Sunday, October 9, 2011

Audio Note

Our group, the Kenwood Players, had an outdoor performance of Dixieland jazz last weekend at the Gordonsville Street Festival, and I took the full set of audio equipment. Over the past several years, learning how to set it up and get a good sound has been something of a challenge, but I'm making progress.

Last year at this event I pointed to two large keyboard amps (fed by the mixer) straight out from the porch we play on, and there was this weird edge to the sound on the recording, especially the trombone. I decided it was the result of something like an infinite regression like old time barber shop mirrors, with the sound bouncing back and forth across the street. This year I placed the amps so they were at a 45 degree angle to the porch, one pointing up the street and one down, and the sound was much better.

As usual, each tuba had a dynamic mic clipped into its bell, there was a condenser placed near the clarinet and one for me to sing into, a dynamic for Dick to announce songs. A new wrinkle has been clipping a small condenser to the banjo, because its sound is so directional. Having it go through the sound system means I can face any direction I want and everyone can hear it.

The other part of the system was a set of small powered speakers used as monitors, and that worked well. My sense is that besides helping us hear each other better, monitors help round out the sound. I'm used to thinking feedback is always a bad thing because of the howls it can create, but a little feedback, i.e. the sound from the monitors blending into the overall sound, can be a good thing.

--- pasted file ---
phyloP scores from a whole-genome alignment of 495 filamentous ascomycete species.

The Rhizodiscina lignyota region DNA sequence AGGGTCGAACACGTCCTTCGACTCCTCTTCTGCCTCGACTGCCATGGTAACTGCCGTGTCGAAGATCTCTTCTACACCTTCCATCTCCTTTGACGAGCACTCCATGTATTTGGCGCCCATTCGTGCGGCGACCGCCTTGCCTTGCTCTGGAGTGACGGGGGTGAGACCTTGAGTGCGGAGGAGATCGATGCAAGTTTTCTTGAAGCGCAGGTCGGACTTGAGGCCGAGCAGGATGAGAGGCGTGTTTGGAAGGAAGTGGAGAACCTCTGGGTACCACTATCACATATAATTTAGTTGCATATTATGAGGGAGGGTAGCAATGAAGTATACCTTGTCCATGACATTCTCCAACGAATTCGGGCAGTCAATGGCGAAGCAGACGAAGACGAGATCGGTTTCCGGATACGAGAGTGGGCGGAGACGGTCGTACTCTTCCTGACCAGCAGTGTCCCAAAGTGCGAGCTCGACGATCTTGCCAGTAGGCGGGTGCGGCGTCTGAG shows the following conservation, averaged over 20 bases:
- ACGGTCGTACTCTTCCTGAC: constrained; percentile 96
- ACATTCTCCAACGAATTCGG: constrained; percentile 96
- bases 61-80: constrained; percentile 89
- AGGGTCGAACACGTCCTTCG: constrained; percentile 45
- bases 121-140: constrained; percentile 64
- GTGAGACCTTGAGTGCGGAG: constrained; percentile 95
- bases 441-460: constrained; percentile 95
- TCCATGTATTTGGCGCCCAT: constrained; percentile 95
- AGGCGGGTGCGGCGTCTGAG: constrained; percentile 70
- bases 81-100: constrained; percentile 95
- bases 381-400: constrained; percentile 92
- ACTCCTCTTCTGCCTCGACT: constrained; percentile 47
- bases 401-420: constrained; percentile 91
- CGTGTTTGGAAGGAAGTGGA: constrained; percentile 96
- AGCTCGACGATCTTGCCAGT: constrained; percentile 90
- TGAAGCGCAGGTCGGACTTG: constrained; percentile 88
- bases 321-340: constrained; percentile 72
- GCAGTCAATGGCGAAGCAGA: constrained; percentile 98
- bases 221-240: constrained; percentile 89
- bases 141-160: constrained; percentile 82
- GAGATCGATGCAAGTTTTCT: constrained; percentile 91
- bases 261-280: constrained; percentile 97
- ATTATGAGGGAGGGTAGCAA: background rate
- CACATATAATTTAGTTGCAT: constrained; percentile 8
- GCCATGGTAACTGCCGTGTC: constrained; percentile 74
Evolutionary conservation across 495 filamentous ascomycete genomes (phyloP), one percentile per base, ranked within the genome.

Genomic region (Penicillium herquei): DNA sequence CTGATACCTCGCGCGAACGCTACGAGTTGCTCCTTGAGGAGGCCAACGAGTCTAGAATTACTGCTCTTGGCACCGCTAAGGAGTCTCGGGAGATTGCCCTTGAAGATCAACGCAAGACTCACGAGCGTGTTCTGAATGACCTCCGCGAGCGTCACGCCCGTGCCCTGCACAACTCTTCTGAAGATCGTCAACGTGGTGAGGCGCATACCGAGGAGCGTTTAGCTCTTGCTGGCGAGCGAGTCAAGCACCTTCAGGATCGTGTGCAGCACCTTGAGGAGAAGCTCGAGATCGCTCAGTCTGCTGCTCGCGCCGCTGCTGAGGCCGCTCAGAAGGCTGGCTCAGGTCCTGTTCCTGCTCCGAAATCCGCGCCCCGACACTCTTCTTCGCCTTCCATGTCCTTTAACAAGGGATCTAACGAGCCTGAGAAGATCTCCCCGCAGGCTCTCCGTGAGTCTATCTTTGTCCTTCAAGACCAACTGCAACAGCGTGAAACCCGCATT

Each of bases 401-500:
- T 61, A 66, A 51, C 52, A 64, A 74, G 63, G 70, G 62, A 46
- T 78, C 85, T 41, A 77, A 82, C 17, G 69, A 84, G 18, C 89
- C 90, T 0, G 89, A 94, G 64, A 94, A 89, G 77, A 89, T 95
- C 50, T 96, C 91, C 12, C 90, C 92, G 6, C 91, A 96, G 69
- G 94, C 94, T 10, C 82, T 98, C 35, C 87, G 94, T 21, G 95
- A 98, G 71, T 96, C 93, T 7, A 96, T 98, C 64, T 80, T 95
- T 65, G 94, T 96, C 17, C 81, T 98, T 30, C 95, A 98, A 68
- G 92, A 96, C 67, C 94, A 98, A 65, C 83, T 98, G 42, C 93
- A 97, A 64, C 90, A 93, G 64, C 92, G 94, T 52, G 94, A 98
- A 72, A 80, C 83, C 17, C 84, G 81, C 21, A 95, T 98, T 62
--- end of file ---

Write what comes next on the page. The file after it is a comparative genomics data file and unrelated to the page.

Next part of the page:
But I always forget something. This time I had a knowledgeable music friend there evaluate the balance of the various instruments out front, but I didn't ask the players themselves if they could hear everyone else well, and it turned out the trombone player was too far from the monitors for them to help.

When we first began the wind came up, blowing one music stand over, and creating a low rumble in the mics, even though they all had foam covers. I dialed back the bass EQ on them all and the rumble went away.

The balance on the recording is about as good as we're going to get in a live situation, with the exception of the tenor sax not being strong enough because I forgot to put the vocal mic over next to him when I wasn't singing. I forget that even though the balance of the mix can sound good to me in the middle of everything, the recorder is in a different place in front of us and what it's picking up is a different mix altogether.

One thing I did in preparation for the event was to mark the inputs on the mixer with what was going to go where (there are four inputs with phantom power and trim controls and four 1/4 inch inputs). That meant I could set the EQ for each input ahead of time to best suit each mic, so that at the event only minor fine tuning was needed. All the pans were set right down the middle.

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